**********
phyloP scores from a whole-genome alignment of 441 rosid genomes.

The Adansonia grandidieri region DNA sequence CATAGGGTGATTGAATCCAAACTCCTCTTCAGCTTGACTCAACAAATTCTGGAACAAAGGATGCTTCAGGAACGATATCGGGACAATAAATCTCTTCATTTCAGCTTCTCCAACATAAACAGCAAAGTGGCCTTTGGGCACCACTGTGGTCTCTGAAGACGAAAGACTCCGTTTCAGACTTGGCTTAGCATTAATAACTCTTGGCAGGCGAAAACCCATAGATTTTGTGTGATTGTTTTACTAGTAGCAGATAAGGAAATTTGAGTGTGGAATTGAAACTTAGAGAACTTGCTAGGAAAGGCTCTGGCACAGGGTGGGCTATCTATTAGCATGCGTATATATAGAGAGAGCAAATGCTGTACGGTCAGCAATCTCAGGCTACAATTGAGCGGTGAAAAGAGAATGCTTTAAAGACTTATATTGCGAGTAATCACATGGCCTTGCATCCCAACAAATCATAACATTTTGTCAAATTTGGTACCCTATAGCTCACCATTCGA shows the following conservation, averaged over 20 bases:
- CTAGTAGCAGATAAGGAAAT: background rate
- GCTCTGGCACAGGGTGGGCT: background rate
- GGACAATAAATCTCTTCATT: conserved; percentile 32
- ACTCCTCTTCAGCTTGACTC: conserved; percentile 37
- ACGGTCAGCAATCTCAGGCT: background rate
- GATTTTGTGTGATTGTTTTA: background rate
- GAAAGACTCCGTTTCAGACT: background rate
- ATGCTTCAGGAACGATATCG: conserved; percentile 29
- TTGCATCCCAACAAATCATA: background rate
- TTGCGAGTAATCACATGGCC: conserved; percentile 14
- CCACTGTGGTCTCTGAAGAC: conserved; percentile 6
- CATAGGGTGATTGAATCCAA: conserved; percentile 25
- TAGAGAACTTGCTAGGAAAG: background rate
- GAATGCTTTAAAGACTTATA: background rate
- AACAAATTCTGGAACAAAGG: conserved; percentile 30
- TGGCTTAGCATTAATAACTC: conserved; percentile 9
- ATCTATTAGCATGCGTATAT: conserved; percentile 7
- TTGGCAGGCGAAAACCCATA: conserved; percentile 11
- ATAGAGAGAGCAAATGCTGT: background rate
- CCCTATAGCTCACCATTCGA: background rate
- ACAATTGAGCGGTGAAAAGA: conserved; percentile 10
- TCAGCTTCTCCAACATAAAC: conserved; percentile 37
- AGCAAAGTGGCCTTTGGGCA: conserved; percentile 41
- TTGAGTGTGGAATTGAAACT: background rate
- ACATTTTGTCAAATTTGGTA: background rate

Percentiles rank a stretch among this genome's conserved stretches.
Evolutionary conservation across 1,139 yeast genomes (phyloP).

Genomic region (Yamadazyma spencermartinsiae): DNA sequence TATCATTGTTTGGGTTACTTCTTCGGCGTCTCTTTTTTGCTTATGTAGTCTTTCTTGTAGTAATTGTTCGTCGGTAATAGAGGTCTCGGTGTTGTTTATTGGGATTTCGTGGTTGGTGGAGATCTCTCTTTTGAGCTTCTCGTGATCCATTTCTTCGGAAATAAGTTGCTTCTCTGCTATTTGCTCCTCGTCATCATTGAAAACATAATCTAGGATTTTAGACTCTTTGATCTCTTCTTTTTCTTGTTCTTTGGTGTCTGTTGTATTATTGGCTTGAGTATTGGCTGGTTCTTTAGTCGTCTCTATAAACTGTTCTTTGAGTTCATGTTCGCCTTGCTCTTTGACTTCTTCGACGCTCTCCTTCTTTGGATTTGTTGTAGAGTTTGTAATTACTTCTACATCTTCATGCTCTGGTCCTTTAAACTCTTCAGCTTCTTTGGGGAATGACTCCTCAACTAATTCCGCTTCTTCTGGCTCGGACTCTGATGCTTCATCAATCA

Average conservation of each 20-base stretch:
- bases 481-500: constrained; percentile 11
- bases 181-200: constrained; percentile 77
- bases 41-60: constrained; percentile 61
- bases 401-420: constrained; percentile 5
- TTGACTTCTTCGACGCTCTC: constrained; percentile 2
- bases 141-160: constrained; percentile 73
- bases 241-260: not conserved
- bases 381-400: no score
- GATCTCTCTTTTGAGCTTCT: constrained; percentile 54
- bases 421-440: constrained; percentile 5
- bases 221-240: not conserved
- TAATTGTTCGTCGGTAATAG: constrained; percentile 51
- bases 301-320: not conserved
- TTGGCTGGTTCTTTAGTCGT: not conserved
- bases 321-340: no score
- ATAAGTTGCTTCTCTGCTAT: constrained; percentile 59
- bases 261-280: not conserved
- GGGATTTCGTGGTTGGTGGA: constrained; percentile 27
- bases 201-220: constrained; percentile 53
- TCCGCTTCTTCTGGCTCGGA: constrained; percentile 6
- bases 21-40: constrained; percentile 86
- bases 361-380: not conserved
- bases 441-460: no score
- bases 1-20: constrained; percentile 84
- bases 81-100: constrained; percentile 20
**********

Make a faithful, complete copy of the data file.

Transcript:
phyloP scores from a whole-genome alignment of 441 rosid genomes.

The Adansonia grandidieri region DNA sequence CATAGGGTGATTGAATCCAAACTCCTCTTCAGCTTGACTCAACAAATTCTGGAACAAAGGATGCTTCAGGAACGATATCGGGACAATAAATCTCTTCATTTCAGCTTCTCCAACATAAACAGCAAAGTGGCCTTTGGGCACCACTGTGGTCTCTGAAGACGAAAGACTCCGTTTCAGACTTGGCTTAGCATTAATAACTCTTGGCAGGCGAAAACCCATAGATTTTGTGTGATTGTTTTACTAGTAGCAGATAAGGAAATTTGAGTGTGGAATTGAAACTTAGAGAACTTGCTAGGAAAGGCTCTGGCACAGGGTGGGCTATCTATTAGCATGCGTATATATAGAGAGAGCAAATGCTGTACGGTCAGCAATCTCAGGCTACAATTGAGCGGTGAAAAGAGAATGCTTTAAAGACTTATATTGCGAGTAATCACATGGCCTTGCATCCCAACAAATCATAACATTTTGTCAAATTTGGTACCCTATAGCTCACCATTCGA shows the following conservation, averaged over 20 bases:
- CTAGTAGCAGATAAGGAAAT: background rate
- GCTCTGGCACAGGGTGGGCT: background rate
- GGACAATAAATCTCTTCATT: conserved; percentile 32
- ACTCCTCTTCAGCTTGACTC: conserved; percentile 37
- ACGGTCAGCAATCTCAGGCT: background rate
- GATTTTGTGTGATTGTTTTA: background rate
- GAAAGACTCCGTTTCAGACT: background rate
- ATGCTTCAGGAACGATATCG: conserved; percentile 29
- TTGCATCCCAACAAATCATA: background rate
- TTGCGAGTAATCACATGGCC: conserved; percentile 14
- CCACTGTGGTCTCTGAAGAC: conserved; percentile 6
- CATAGGGTGATTGAATCCAA: conserved; percentile 25
- TAGAGAACTTGCTAGGAAAG: background rate
- GAATGCTTTAAAGACTTATA: background rate
- AACAAATTCTGGAACAAAGG: conserved; percentile 30
- TGGCTTAGCATTAATAACTC: conserved; percentile 9
- ATCTATTAGCATGCGTATAT: conserved; percentile 7
- TTGGCAGGCGAAAACCCATA: conserved; percentile 11
- ATAGAGAGAGCAAATGCTGT: background rate
- CCCTATAGCTCACCATTCGA: background rate
- ACAATTGAGCGGTGAAAAGA: conserved; percentile 10
- TCAGCTTCTCCAACATAAAC: conserved; percentile 37
- AGCAAAGTGGCCTTTGGGCA: conserved; percentile 41
- TTGAGTGTGGAATTGAAACT: background rate
- ACATTTTGTCAAATTTGGTA: background rate

Percentiles rank a stretch among this genome's conserved stretches.
Evolutionary conservation across 1,139 yeast genomes (phyloP).

Genomic region (Yamadazyma spencermartinsiae): DNA sequence TATCATTGTTTGGGTTACTTCTTCGGCGTCTCTTTTTTGCTTATGTAGTCTTTCTTGTAGTAATTGTTCGTCGGTAATAGAGGTCTCGGTGTTGTTTATTGGGATTTCGTGGTTGGTGGAGATCTCTCTTTTGAGCTTCTCGTGATCCATTTCTTCGGAAATAAGTTGCTTCTCTGCTATTTGCTCCTCGTCATCATTGAAAACATAATCTAGGATTTTAGACTCTTTGATCTCTTCTTTTTCTTGTTCTTTGGTGTCTGTTGTATTATTGGCTTGAGTATTGGCTGGTTCTTTAGTCGTCTCTATAAACTGTTCTTTGAGTTCATGTTCGCCTTGCTCTTTGACTTCTTCGACGCTCTCCTTCTTTGGATTTGTTGTAGAGTTTGTAATTACTTCTACATCTTCATGCTCTGGTCCTTTAAACTCTTCAGCTTCTTTGGGGAATGACTCCTCAACTAATTCCGCTTCTTCTGGCTCGGACTCTGATGCTTCATCAATCA

Average conservation of each 20-base stretch:
- bases 481-500: constrained; percentile 11
- bases 181-200: constrained; percentile 77
- bases 41-60: constrained; percentile 61
- bases 401-420: constrained; percentile 5
- TTGACTTCTTCGACGCTCTC: constrained; percentile 2
- bases 141-160: constrained; percentile 73
- bases 241-260: not conserved
- bases 381-400: no score
- GATCTCTCTTTTGAGCTTCT: constrained; percentile 54
- bases 421-440: constrained; percentile 5
- bases 221-240: not conserved
- TAATTGTTCGTCGGTAATAG: constrained; percentile 51
- bases 301-320: not conserved
- TTGGCTGGTTCTTTAGTCGT: not conserved
- bases 321-340: no score
- ATAAGTTGCTTCTCTGCTAT: constrained; percentile 59
- bases 261-280: not conserved
- GGGATTTCGTGGTTGGTGGA: constrained; percentile 27
- bases 201-220: constrained; percentile 53
- TCCGCTTCTTCTGGCTCGGA: constrained; percentile 6
- bases 21-40: constrained; percentile 86
- bases 361-380: not conserved
- bases 441-460: no score
- bases 1-20: constrained; percentile 84
- bases 81-100: constrained; percentile 20